LSO enables the network stack to deal with large segments and leaves the job of fragmentation into MTU sized packets to the lower layers. The NIC may provide features to do the above segmentation in hardware, this is known as hardware LSO. Alternatively, the driver may be able to provide the segmentation, this is known as soft LSO. LSO helps reduce system CPU utilization by reducing the number of system calls needed totransmit data.

The Sun Multithreaded 10 GigE driver (nxge) provides support for soft LSO which may be enabled by uncommenting the following line from /platform/sun4v/kernel/drv/nxge.conf

soft-lso-enable = 1;

LSO is a recommended feature for higher throughput and/or lower CPU utilization. It may lead to higher packet latency.

Open Solaris has MSI-X support. By default interrupts fan out to 8 CPUs per NIC. However at high throughput, interrupt CPUs may get pinned. To avoid this bottleneck, we recommend enabling 16 soft rings by the following lines in /etc/system.

set ip:ip_soft_rings_cnt=16

Soft rings reduce the load on the interrupt CPU by taking over the job of processing the received packets up the network protocol stack. As in LSO, soft rings may lead to higher packet latency.

3) TCP settings:
We recommend the following TCP settings for higher throughput:
ndd -set /dev/tcp tcp_xmit_hiwat 262144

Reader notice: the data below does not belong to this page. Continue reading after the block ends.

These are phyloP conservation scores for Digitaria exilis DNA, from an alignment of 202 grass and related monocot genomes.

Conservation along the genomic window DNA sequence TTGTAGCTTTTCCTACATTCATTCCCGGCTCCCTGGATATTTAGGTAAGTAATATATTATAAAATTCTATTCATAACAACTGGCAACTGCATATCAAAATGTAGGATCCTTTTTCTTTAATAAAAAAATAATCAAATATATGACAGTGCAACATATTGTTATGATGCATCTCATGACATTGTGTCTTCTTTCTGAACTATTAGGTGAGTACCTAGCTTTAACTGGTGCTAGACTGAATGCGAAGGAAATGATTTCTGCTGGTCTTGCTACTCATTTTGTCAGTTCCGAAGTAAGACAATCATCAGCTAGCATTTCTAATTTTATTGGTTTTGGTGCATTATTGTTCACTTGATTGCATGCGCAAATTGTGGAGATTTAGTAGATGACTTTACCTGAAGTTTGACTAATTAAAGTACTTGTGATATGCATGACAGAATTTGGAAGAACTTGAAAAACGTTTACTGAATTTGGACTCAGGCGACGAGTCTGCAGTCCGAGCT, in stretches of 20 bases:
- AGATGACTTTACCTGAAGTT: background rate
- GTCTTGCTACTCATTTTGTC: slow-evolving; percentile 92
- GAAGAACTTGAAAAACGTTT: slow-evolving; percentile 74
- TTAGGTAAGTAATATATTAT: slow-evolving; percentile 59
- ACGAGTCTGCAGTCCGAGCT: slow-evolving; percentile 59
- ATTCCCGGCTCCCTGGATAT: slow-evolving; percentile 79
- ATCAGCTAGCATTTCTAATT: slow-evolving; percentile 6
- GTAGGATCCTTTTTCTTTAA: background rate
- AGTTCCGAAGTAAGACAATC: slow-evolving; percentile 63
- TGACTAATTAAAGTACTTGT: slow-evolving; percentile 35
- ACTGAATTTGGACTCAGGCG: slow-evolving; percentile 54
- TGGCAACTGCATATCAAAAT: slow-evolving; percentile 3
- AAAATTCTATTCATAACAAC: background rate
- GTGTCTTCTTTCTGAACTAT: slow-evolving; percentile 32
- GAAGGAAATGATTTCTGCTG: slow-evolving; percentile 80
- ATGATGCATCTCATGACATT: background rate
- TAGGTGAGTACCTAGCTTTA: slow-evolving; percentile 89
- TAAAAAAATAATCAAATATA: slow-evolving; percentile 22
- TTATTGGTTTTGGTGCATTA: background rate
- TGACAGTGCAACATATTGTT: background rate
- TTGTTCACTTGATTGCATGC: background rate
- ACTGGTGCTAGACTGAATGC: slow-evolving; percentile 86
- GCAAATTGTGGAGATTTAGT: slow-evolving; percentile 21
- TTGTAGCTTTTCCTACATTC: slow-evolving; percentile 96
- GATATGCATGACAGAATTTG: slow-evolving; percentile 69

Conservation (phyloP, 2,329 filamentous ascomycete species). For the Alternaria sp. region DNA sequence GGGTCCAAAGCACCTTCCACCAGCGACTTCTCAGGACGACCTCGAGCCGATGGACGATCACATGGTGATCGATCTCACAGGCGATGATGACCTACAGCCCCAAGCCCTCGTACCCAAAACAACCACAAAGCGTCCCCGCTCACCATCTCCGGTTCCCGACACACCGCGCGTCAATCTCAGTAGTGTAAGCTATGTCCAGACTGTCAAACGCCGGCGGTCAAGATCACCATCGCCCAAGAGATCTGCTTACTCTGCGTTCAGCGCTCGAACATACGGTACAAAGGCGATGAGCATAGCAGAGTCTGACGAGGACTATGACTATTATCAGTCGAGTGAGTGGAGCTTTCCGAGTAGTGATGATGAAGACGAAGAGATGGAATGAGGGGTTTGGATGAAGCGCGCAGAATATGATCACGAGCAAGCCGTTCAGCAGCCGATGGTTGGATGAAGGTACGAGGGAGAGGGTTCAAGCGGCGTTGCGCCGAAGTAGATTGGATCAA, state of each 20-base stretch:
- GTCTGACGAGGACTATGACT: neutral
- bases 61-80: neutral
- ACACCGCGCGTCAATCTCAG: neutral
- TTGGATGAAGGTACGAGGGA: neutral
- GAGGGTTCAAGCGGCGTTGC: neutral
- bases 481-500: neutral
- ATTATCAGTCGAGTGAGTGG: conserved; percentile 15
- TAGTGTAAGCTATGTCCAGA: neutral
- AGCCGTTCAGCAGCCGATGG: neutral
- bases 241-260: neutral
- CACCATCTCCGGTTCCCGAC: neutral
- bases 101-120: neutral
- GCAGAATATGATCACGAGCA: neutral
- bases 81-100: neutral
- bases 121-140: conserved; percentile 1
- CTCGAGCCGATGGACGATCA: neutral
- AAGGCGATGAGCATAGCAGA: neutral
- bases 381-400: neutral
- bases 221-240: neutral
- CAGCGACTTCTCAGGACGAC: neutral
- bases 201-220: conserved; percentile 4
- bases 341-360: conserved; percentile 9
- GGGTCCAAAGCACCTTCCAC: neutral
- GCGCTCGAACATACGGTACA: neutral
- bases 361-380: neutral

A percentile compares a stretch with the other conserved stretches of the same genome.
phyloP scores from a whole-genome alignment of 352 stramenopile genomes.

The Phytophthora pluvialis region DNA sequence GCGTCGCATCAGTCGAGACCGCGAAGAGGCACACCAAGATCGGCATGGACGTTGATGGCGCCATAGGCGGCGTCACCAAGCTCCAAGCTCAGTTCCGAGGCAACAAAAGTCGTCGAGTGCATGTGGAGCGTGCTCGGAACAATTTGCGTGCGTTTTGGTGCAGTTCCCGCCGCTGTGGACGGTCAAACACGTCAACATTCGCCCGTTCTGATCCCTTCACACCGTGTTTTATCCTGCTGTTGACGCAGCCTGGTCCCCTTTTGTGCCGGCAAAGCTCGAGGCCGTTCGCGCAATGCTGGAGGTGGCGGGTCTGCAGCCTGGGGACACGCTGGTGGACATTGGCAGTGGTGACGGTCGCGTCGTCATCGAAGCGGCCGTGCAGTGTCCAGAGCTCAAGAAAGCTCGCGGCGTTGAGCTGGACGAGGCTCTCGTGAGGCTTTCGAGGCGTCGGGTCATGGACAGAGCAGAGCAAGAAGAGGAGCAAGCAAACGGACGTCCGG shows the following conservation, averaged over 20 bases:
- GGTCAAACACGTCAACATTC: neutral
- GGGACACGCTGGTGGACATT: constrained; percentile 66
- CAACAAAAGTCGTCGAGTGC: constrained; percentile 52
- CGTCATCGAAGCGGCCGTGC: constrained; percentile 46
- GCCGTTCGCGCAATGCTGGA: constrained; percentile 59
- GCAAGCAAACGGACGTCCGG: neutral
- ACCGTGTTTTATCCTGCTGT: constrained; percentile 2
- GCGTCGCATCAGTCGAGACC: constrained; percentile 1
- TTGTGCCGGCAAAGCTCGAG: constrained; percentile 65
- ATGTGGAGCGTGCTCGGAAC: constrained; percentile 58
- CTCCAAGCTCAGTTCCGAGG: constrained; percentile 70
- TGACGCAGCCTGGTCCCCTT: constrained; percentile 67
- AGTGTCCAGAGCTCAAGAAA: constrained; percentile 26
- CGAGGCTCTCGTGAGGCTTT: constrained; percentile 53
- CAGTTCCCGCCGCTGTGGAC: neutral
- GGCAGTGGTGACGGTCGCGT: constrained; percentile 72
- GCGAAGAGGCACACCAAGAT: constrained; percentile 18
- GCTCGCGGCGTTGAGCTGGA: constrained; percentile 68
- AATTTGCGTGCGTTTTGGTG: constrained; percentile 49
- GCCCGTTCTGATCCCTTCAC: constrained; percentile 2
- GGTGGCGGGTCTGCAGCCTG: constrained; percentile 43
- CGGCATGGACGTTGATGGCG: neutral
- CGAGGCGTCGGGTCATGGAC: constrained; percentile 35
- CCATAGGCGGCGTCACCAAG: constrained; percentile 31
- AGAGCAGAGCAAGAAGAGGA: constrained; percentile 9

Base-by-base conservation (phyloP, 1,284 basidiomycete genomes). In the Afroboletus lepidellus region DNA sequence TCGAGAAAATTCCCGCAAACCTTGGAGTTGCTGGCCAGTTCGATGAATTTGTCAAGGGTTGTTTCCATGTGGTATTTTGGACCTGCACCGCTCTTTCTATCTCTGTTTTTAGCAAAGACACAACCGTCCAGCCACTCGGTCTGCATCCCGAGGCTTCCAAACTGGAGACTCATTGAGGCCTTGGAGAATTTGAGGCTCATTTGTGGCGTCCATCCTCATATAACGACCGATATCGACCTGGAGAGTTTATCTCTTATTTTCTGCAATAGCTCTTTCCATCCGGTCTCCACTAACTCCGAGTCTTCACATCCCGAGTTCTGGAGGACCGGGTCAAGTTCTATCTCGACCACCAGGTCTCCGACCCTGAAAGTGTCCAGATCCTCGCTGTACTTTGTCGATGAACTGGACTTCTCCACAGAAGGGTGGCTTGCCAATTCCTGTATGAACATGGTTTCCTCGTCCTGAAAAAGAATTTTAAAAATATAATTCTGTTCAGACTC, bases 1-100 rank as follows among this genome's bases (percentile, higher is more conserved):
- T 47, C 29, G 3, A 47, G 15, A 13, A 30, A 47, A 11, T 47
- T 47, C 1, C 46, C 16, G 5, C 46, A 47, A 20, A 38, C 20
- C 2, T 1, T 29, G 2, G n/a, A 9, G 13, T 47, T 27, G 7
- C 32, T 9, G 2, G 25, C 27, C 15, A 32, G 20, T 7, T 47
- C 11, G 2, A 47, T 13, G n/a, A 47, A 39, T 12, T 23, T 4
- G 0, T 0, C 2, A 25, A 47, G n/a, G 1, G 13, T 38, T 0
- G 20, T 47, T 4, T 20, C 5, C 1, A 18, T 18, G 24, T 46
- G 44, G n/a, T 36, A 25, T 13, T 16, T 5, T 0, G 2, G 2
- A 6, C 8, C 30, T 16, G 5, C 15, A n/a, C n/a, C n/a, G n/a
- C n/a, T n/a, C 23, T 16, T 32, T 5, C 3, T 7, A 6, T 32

ndd -set /dev/tcp tcp_recv_hiwat 262144

On the receive side, although we do not scale perfectly from 3 to 4 ports because of the higher cost of sending small ACK packets at higher number of connections, a fix is in the works that will resolve this problem (see bug discussion below).

The XAUI card which uses on-board 10 GigE performs almost identical to the Sun Multithreaded 10 GigE NIC . Here are the results.

T5440 10GbE throughput (16 threads per port, 64K sized writes)
# ports (NIC interfaces) metric
1 Gbps
9.33 9.32
cpu util. (%)

Now, let me talk about some bugs that are still in the works. You may easily track these bugs at

CR 6311743 will improve callout table scalability in Solaris. This issue affects small packet performance at large number of connections and high throughput. Callout tables are used in Solaris to maintain TCP timeout entries. In the case of TCP receive, a very high number of small packet ACK messages needs to be transmitted for a high number of connections and high throughput. The results in the next table show relatively poor TCP receive performance at 500 connections per port using 4 ports (2000 in all). This CR when integrated in Solaris will resolve this problem.